Set at the confluence of two rivers and three major highways, Kamloops is a jumping-off point for backcountry adventures and winding RV outings.
A First Nations word for “meeting place,” Kamloops eflects its cultural roots in ranching while also embracing newer bounties of hops and ginseng farming. The region is crisscrossed with kilometres of backcountry roads and trails that take campers deep into a wilderness that few international tourists ever see. Much of the land is high, forested plateau while valley bottoms are arid and desert-like. Kamloops is popular among RVers, owing to the somewhat flatter topography and excellent highway system. Campers staying near here have a bounty of campsite options within a two-hour drive, including no less than seven provincial parks.
Over 200 well-stocked fishing lakes dot the forested Shuswap Highlands surrounding Kamloops. There’s even a particular species known as the Kamloops trout that’s prominent in these waters. Area campgrounds are ideal for RVing, some with full hookups and dump stations or even boat launches.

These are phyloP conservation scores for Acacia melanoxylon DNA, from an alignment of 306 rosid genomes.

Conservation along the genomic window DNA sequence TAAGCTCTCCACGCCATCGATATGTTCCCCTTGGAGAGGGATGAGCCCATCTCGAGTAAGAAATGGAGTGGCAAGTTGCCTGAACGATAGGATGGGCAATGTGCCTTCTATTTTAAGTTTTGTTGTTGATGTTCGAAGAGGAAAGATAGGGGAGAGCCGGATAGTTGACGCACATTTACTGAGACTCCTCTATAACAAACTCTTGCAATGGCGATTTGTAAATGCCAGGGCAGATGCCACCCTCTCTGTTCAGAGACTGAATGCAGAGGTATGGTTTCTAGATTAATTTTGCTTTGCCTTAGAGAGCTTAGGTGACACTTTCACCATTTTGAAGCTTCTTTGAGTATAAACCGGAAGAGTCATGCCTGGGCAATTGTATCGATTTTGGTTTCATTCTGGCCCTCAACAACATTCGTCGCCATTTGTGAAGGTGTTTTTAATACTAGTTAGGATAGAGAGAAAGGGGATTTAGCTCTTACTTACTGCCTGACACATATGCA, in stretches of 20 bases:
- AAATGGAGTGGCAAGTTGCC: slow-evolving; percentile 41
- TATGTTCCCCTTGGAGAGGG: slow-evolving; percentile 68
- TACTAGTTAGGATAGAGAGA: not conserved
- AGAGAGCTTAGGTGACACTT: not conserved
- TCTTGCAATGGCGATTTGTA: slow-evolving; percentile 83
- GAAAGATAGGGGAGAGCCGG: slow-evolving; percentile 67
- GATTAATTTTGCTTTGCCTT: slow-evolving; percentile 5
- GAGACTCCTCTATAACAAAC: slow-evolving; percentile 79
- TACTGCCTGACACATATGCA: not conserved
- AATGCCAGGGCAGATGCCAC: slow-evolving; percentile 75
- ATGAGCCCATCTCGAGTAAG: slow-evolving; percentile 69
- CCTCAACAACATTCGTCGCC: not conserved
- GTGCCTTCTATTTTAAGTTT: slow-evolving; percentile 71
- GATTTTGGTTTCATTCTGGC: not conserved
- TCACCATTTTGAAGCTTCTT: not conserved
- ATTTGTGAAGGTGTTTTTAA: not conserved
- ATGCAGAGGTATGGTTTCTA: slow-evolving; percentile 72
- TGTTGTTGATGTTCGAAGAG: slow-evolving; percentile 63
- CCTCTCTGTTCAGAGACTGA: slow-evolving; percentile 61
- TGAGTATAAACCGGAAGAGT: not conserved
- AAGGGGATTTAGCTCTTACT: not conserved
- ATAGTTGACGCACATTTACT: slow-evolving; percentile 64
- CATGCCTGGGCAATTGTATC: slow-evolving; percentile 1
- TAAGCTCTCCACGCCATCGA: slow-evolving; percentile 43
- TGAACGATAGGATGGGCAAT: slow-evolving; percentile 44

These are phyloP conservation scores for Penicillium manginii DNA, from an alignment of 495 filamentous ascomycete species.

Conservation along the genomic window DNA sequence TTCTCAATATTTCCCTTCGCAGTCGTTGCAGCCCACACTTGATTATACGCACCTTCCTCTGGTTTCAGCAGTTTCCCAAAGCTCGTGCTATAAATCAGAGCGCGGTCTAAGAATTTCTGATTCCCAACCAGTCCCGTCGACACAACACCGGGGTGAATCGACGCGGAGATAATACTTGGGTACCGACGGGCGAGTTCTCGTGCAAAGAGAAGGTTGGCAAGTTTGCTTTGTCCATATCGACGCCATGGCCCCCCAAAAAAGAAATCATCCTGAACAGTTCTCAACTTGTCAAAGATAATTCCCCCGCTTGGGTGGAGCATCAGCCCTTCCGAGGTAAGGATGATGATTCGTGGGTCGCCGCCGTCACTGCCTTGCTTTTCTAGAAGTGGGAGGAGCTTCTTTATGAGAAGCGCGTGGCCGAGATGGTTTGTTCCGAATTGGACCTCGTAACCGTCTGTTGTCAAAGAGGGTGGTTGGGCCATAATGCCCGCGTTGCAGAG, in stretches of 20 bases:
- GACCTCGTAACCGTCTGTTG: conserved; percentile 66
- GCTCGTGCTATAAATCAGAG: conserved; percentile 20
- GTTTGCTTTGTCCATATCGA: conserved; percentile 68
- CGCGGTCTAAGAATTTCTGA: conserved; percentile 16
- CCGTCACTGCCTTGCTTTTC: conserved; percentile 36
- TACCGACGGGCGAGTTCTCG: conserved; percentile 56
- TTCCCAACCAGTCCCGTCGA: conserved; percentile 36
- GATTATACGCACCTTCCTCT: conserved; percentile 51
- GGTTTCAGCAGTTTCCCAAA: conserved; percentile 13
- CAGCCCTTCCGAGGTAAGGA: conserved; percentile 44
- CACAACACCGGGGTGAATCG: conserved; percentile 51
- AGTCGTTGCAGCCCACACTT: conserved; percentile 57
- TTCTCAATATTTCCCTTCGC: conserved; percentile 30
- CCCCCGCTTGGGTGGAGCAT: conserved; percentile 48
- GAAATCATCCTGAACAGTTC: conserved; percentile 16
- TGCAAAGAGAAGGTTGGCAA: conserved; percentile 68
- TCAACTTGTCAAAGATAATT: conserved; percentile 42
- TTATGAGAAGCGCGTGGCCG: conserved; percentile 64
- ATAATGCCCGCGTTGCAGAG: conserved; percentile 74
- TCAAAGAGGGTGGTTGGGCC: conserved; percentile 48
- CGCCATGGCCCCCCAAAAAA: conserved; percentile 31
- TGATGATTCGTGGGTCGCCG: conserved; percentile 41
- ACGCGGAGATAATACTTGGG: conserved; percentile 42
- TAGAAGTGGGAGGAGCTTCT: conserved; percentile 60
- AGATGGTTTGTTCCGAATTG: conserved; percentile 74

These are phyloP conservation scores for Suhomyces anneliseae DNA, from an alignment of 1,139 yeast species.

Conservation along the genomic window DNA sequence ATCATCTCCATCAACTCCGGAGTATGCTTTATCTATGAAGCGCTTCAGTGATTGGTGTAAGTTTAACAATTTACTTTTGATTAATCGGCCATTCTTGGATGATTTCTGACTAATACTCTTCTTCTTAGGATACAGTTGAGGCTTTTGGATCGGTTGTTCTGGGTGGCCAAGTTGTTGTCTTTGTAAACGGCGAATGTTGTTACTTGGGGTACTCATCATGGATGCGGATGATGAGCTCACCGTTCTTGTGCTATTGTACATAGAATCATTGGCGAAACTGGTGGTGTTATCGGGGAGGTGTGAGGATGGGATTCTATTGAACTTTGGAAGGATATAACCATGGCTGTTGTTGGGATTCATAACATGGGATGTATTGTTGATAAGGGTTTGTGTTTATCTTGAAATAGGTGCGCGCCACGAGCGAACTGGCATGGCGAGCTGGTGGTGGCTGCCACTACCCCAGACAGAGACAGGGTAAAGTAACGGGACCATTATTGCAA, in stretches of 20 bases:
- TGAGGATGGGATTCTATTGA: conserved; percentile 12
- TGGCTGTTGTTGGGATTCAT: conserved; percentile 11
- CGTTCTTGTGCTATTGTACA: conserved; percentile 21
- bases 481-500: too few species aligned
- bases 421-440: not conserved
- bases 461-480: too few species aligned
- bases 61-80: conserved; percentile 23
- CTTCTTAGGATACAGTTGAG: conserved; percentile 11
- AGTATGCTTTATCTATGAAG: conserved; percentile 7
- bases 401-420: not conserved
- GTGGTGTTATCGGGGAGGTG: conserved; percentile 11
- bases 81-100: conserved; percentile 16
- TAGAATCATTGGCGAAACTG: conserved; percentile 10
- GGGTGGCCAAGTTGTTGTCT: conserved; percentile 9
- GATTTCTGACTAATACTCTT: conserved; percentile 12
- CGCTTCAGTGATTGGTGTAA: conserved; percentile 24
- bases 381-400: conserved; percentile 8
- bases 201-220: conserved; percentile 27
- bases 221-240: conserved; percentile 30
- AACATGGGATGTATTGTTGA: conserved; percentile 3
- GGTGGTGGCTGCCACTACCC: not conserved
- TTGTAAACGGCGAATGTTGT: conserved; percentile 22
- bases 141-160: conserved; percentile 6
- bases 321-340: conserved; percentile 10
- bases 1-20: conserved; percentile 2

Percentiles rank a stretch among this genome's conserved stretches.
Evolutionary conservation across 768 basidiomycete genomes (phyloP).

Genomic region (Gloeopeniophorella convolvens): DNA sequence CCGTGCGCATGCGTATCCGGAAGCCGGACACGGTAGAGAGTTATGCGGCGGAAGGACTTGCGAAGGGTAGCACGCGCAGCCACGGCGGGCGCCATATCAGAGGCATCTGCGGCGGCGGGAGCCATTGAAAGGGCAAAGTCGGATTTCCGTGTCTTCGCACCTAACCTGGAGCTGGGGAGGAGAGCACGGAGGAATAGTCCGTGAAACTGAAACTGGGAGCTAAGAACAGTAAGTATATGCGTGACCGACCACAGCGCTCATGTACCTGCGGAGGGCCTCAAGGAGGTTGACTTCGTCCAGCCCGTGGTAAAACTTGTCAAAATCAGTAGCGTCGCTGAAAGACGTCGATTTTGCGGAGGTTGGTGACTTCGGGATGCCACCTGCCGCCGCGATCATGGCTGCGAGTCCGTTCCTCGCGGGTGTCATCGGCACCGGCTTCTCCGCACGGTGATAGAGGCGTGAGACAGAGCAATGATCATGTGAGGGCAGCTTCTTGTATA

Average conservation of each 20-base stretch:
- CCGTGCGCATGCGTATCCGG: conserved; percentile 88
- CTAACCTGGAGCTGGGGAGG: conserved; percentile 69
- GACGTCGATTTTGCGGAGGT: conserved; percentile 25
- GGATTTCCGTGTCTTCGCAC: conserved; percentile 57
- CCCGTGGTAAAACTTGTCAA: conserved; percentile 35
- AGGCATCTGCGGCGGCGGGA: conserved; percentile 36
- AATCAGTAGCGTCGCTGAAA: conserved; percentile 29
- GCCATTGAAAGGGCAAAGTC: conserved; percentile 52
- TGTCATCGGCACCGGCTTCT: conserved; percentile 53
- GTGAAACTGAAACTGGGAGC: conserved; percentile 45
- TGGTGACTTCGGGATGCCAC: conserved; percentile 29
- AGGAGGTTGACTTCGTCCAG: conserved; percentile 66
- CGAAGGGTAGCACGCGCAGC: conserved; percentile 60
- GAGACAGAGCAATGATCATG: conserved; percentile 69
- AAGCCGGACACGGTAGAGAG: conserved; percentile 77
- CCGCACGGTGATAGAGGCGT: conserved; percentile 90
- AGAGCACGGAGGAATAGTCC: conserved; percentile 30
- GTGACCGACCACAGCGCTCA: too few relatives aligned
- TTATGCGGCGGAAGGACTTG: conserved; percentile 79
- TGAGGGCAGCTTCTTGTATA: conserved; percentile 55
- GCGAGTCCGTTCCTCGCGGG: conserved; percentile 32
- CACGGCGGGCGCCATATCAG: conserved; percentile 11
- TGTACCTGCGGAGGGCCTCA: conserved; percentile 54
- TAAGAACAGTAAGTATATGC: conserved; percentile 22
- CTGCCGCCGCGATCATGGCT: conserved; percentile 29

This park is ideal for waterfall lovers, with more than a few dozen accessible via park hiking trails. There’s also a nice variety of campgrounds, from lakeside spots perfect for canoeing to backcountry tent sites and group campsites.
Affordable camping can be found at MacGillivray Lake and Heffley Lake close to Sun Peaks Resort, British Columbia’s second-largest four-season resort.
July and August are the area’s warmest months, when it’s nice to camp somewhere near fresh water. Campers visiting in spring and fall should pack a puffy, insulated parka to ward off any nighttime chill—temperature changes can be dramatic.